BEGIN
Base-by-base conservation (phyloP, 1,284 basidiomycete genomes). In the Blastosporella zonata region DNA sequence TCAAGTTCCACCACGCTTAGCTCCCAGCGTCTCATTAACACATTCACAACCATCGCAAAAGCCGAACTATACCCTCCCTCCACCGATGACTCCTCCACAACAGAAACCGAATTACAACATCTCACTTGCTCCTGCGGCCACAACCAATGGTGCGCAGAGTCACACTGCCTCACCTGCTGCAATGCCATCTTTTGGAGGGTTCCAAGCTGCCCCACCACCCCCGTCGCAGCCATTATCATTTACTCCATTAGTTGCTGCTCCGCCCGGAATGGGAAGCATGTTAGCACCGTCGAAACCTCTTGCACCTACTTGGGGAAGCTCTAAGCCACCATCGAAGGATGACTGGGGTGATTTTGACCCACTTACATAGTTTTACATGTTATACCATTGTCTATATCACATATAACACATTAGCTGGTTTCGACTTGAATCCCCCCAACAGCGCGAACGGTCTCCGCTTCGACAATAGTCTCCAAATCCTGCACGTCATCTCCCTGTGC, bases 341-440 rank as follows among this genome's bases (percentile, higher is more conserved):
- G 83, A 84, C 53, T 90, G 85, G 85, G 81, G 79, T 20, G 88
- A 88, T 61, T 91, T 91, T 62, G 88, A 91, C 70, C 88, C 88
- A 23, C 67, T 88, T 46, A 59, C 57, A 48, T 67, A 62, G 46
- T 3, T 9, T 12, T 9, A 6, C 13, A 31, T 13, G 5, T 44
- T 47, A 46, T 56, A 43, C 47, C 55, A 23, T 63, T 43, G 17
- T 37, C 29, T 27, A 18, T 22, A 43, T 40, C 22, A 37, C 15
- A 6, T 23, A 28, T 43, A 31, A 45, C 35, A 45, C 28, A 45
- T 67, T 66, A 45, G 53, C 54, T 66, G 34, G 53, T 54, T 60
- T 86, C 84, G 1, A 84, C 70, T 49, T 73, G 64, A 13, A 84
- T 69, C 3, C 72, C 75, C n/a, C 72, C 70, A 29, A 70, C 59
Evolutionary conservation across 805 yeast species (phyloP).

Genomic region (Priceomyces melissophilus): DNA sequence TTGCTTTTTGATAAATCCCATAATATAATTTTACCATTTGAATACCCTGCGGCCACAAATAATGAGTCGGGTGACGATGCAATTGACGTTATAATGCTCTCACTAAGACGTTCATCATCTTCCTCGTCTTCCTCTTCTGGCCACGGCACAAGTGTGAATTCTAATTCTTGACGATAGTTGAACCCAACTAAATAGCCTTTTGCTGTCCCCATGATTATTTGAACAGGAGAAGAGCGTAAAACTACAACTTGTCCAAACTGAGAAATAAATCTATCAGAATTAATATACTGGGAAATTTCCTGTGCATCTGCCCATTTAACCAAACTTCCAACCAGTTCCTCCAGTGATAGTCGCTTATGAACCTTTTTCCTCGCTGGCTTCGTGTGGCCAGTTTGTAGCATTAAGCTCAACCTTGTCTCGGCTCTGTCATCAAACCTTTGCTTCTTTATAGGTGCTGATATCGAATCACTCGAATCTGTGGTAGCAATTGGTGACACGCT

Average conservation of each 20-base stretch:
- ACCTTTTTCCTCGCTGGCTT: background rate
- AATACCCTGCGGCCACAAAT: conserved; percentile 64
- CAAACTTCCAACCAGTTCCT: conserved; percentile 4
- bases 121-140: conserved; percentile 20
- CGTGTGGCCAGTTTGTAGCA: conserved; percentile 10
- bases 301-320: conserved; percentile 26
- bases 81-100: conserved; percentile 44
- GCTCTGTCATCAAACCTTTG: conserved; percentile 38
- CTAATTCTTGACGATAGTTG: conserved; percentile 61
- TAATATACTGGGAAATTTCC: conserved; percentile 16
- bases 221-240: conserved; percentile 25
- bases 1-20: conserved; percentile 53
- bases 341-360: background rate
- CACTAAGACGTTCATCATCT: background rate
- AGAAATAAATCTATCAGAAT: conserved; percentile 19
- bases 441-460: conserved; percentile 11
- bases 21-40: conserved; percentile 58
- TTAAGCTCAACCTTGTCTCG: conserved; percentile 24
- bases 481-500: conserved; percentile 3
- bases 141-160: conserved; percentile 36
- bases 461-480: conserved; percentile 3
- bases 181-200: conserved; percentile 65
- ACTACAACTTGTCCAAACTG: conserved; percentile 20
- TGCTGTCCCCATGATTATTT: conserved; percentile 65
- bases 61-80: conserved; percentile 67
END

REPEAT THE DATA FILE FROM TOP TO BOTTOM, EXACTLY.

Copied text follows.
Base-by-base conservation (phyloP, 1,284 basidiomycete genomes). In the Blastosporella zonata region DNA sequence TCAAGTTCCACCACGCTTAGCTCCCAGCGTCTCATTAACACATTCACAACCATCGCAAAAGCCGAACTATACCCTCCCTCCACCGATGACTCCTCCACAACAGAAACCGAATTACAACATCTCACTTGCTCCTGCGGCCACAACCAATGGTGCGCAGAGTCACACTGCCTCACCTGCTGCAATGCCATCTTTTGGAGGGTTCCAAGCTGCCCCACCACCCCCGTCGCAGCCATTATCATTTACTCCATTAGTTGCTGCTCCGCCCGGAATGGGAAGCATGTTAGCACCGTCGAAACCTCTTGCACCTACTTGGGGAAGCTCTAAGCCACCATCGAAGGATGACTGGGGTGATTTTGACCCACTTACATAGTTTTACATGTTATACCATTGTCTATATCACATATAACACATTAGCTGGTTTCGACTTGAATCCCCCCAACAGCGCGAACGGTCTCCGCTTCGACAATAGTCTCCAAATCCTGCACGTCATCTCCCTGTGC, bases 341-440 rank as follows among this genome's bases (percentile, higher is more conserved):
- G 83, A 84, C 53, T 90, G 85, G 85, G 81, G 79, T 20, G 88
- A 88, T 61, T 91, T 91, T 62, G 88, A 91, C 70, C 88, C 88
- A 23, C 67, T 88, T 46, A 59, C 57, A 48, T 67, A 62, G 46
- T 3, T 9, T 12, T 9, A 6, C 13, A 31, T 13, G 5, T 44
- T 47, A 46, T 56, A 43, C 47, C 55, A 23, T 63, T 43, G 17
- T 37, C 29, T 27, A 18, T 22, A 43, T 40, C 22, A 37, C 15
- A 6, T 23, A 28, T 43, A 31, A 45, C 35, A 45, C 28, A 45
- T 67, T 66, A 45, G 53, C 54, T 66, G 34, G 53, T 54, T 60
- T 86, C 84, G 1, A 84, C 70, T 49, T 73, G 64, A 13, A 84
- T 69, C 3, C 72, C 75, C n/a, C 72, C 70, A 29, A 70, C 59
Evolutionary conservation across 805 yeast species (phyloP).

Genomic region (Priceomyces melissophilus): DNA sequence TTGCTTTTTGATAAATCCCATAATATAATTTTACCATTTGAATACCCTGCGGCCACAAATAATGAGTCGGGTGACGATGCAATTGACGTTATAATGCTCTCACTAAGACGTTCATCATCTTCCTCGTCTTCCTCTTCTGGCCACGGCACAAGTGTGAATTCTAATTCTTGACGATAGTTGAACCCAACTAAATAGCCTTTTGCTGTCCCCATGATTATTTGAACAGGAGAAGAGCGTAAAACTACAACTTGTCCAAACTGAGAAATAAATCTATCAGAATTAATATACTGGGAAATTTCCTGTGCATCTGCCCATTTAACCAAACTTCCAACCAGTTCCTCCAGTGATAGTCGCTTATGAACCTTTTTCCTCGCTGGCTTCGTGTGGCCAGTTTGTAGCATTAAGCTCAACCTTGTCTCGGCTCTGTCATCAAACCTTTGCTTCTTTATAGGTGCTGATATCGAATCACTCGAATCTGTGGTAGCAATTGGTGACACGCT

Average conservation of each 20-base stretch:
- ACCTTTTTCCTCGCTGGCTT: background rate
- AATACCCTGCGGCCACAAAT: conserved; percentile 64
- CAAACTTCCAACCAGTTCCT: conserved; percentile 4
- bases 121-140: conserved; percentile 20
- CGTGTGGCCAGTTTGTAGCA: conserved; percentile 10
- bases 301-320: conserved; percentile 26
- bases 81-100: conserved; percentile 44
- GCTCTGTCATCAAACCTTTG: conserved; percentile 38
- CTAATTCTTGACGATAGTTG: conserved; percentile 61
- TAATATACTGGGAAATTTCC: conserved; percentile 16
- bases 221-240: conserved; percentile 25
- bases 1-20: conserved; percentile 53
- bases 341-360: background rate
- CACTAAGACGTTCATCATCT: background rate
- AGAAATAAATCTATCAGAAT: conserved; percentile 19
- bases 441-460: conserved; percentile 11
- bases 21-40: conserved; percentile 58
- TTAAGCTCAACCTTGTCTCG: conserved; percentile 24
- bases 481-500: conserved; percentile 3
- bases 141-160: conserved; percentile 36
- bases 461-480: conserved; percentile 3
- bases 181-200: conserved; percentile 65
- ACTACAACTTGTCCAAACTG: conserved; percentile 20
- TGCTGTCCCCATGATTATTT: conserved; percentile 65
- bases 61-80: conserved; percentile 67